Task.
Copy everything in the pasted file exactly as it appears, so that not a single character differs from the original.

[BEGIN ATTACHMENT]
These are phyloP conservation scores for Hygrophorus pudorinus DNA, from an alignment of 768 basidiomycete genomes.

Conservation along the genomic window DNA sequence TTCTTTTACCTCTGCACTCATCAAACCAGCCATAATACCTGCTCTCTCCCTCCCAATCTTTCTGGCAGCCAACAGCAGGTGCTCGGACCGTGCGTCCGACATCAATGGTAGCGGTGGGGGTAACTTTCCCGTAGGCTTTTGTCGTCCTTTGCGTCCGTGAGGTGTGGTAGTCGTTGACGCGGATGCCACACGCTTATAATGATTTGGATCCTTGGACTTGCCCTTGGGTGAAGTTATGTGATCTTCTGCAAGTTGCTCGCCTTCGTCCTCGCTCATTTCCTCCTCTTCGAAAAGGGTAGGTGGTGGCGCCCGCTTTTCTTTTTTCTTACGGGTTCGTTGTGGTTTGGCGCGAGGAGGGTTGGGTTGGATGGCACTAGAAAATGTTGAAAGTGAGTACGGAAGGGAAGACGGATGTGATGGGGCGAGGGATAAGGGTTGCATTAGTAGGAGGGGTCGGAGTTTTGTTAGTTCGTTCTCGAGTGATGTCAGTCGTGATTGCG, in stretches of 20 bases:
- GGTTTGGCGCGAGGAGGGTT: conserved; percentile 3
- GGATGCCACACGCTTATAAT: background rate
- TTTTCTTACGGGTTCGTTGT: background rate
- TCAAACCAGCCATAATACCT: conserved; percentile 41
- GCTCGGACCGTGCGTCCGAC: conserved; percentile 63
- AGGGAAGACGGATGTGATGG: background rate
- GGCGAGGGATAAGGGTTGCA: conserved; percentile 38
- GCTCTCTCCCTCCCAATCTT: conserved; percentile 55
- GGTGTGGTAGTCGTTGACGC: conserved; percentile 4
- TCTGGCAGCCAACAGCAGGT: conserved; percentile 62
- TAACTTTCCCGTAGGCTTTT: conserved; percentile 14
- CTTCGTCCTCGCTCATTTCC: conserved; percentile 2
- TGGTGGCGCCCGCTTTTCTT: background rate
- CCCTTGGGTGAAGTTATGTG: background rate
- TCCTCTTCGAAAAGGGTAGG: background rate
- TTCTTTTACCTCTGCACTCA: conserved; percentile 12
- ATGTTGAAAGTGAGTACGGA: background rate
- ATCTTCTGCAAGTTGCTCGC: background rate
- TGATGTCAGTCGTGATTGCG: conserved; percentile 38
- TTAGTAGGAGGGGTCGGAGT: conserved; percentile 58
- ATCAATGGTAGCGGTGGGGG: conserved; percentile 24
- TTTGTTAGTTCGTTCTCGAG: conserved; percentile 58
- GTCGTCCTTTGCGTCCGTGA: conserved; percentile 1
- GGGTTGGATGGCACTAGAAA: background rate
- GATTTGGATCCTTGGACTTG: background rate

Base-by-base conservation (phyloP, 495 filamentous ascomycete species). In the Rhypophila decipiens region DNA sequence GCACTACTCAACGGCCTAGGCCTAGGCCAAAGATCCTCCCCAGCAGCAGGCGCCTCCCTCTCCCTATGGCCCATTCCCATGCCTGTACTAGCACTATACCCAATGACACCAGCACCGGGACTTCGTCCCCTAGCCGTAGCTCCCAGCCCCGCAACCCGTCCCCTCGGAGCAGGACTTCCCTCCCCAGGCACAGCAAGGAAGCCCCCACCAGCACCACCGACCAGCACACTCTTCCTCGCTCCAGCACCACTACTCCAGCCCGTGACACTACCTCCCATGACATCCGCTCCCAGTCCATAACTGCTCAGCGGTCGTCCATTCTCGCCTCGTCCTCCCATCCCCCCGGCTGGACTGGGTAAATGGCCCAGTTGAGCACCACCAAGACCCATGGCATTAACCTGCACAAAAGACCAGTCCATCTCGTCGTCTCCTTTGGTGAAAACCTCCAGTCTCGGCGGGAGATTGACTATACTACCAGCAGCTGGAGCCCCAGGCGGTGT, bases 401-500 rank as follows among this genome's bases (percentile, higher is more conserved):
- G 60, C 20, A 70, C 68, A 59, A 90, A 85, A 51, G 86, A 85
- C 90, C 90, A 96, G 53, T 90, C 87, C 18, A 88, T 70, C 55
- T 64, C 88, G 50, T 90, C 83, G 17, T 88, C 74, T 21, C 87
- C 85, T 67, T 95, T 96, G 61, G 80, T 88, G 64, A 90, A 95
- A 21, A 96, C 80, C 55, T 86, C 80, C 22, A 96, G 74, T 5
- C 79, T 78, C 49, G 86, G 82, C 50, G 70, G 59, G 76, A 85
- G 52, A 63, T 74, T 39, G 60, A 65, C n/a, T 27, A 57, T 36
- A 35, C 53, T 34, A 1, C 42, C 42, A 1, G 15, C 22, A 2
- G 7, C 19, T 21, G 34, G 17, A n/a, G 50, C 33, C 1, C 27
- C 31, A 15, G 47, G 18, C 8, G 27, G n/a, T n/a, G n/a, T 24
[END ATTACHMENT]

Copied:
These are phyloP conservation scores for Hygrophorus pudorinus DNA, from an alignment of 768 basidiomycete genomes.

Conservation along the genomic window DNA sequence TTCTTTTACCTCTGCACTCATCAAACCAGCCATAATACCTGCTCTCTCCCTCCCAATCTTTCTGGCAGCCAACAGCAGGTGCTCGGACCGTGCGTCCGACATCAATGGTAGCGGTGGGGGTAACTTTCCCGTAGGCTTTTGTCGTCCTTTGCGTCCGTGAGGTGTGGTAGTCGTTGACGCGGATGCCACACGCTTATAATGATTTGGATCCTTGGACTTGCCCTTGGGTGAAGTTATGTGATCTTCTGCAAGTTGCTCGCCTTCGTCCTCGCTCATTTCCTCCTCTTCGAAAAGGGTAGGTGGTGGCGCCCGCTTTTCTTTTTTCTTACGGGTTCGTTGTGGTTTGGCGCGAGGAGGGTTGGGTTGGATGGCACTAGAAAATGTTGAAAGTGAGTACGGAAGGGAAGACGGATGTGATGGGGCGAGGGATAAGGGTTGCATTAGTAGGAGGGGTCGGAGTTTTGTTAGTTCGTTCTCGAGTGATGTCAGTCGTGATTGCG, in stretches of 20 bases:
- GGTTTGGCGCGAGGAGGGTT: conserved; percentile 3
- GGATGCCACACGCTTATAAT: background rate
- TTTTCTTACGGGTTCGTTGT: background rate
- TCAAACCAGCCATAATACCT: conserved; percentile 41
- GCTCGGACCGTGCGTCCGAC: conserved; percentile 63
- AGGGAAGACGGATGTGATGG: background rate
- GGCGAGGGATAAGGGTTGCA: conserved; percentile 38
- GCTCTCTCCCTCCCAATCTT: conserved; percentile 55
- GGTGTGGTAGTCGTTGACGC: conserved; percentile 4
- TCTGGCAGCCAACAGCAGGT: conserved; percentile 62
- TAACTTTCCCGTAGGCTTTT: conserved; percentile 14
- CTTCGTCCTCGCTCATTTCC: conserved; percentile 2
- TGGTGGCGCCCGCTTTTCTT: background rate
- CCCTTGGGTGAAGTTATGTG: background rate
- TCCTCTTCGAAAAGGGTAGG: background rate
- TTCTTTTACCTCTGCACTCA: conserved; percentile 12
- ATGTTGAAAGTGAGTACGGA: background rate
- ATCTTCTGCAAGTTGCTCGC: background rate
- TGATGTCAGTCGTGATTGCG: conserved; percentile 38
- TTAGTAGGAGGGGTCGGAGT: conserved; percentile 58
- ATCAATGGTAGCGGTGGGGG: conserved; percentile 24
- TTTGTTAGTTCGTTCTCGAG: conserved; percentile 58
- GTCGTCCTTTGCGTCCGTGA: conserved; percentile 1
- GGGTTGGATGGCACTAGAAA: background rate
- GATTTGGATCCTTGGACTTG: background rate

Base-by-base conservation (phyloP, 495 filamentous ascomycete species). In the Rhypophila decipiens region DNA sequence GCACTACTCAACGGCCTAGGCCTAGGCCAAAGATCCTCCCCAGCAGCAGGCGCCTCCCTCTCCCTATGGCCCATTCCCATGCCTGTACTAGCACTATACCCAATGACACCAGCACCGGGACTTCGTCCCCTAGCCGTAGCTCCCAGCCCCGCAACCCGTCCCCTCGGAGCAGGACTTCCCTCCCCAGGCACAGCAAGGAAGCCCCCACCAGCACCACCGACCAGCACACTCTTCCTCGCTCCAGCACCACTACTCCAGCCCGTGACACTACCTCCCATGACATCCGCTCCCAGTCCATAACTGCTCAGCGGTCGTCCATTCTCGCCTCGTCCTCCCATCCCCCCGGCTGGACTGGGTAAATGGCCCAGTTGAGCACCACCAAGACCCATGGCATTAACCTGCACAAAAGACCAGTCCATCTCGTCGTCTCCTTTGGTGAAAACCTCCAGTCTCGGCGGGAGATTGACTATACTACCAGCAGCTGGAGCCCCAGGCGGTGT, bases 401-500 rank as follows among this genome's bases (percentile, higher is more conserved):
- G 60, C 20, A 70, C 68, A 59, A 90, A 85, A 51, G 86, A 85
- C 90, C 90, A 96, G 53, T 90, C 87, C 18, A 88, T 70, C 55
- T 64, C 88, G 50, T 90, C 83, G 17, T 88, C 74, T 21, C 87
- C 85, T 67, T 95, T 96, G 61, G 80, T 88, G 64, A 90, A 95
- A 21, A 96, C 80, C 55, T 86, C 80, C 22, A 96, G 74, T 5
- C 79, T 78, C 49, G 86, G 82, C 50, G 70, G 59, G 76, A 85
- G 52, A 63, T 74, T 39, G 60, A 65, C n/a, T 27, A 57, T 36
- A 35, C 53, T 34, A 1, C 42, C 42, A 1, G 15, C 22, A 2
- G 7, C 19, T 21, G 34, G 17, A n/a, G 50, C 33, C 1, C 27
- C 31, A 15, G 47, G 18, C 8, G 27, G n/a, T n/a, G n/a, T 24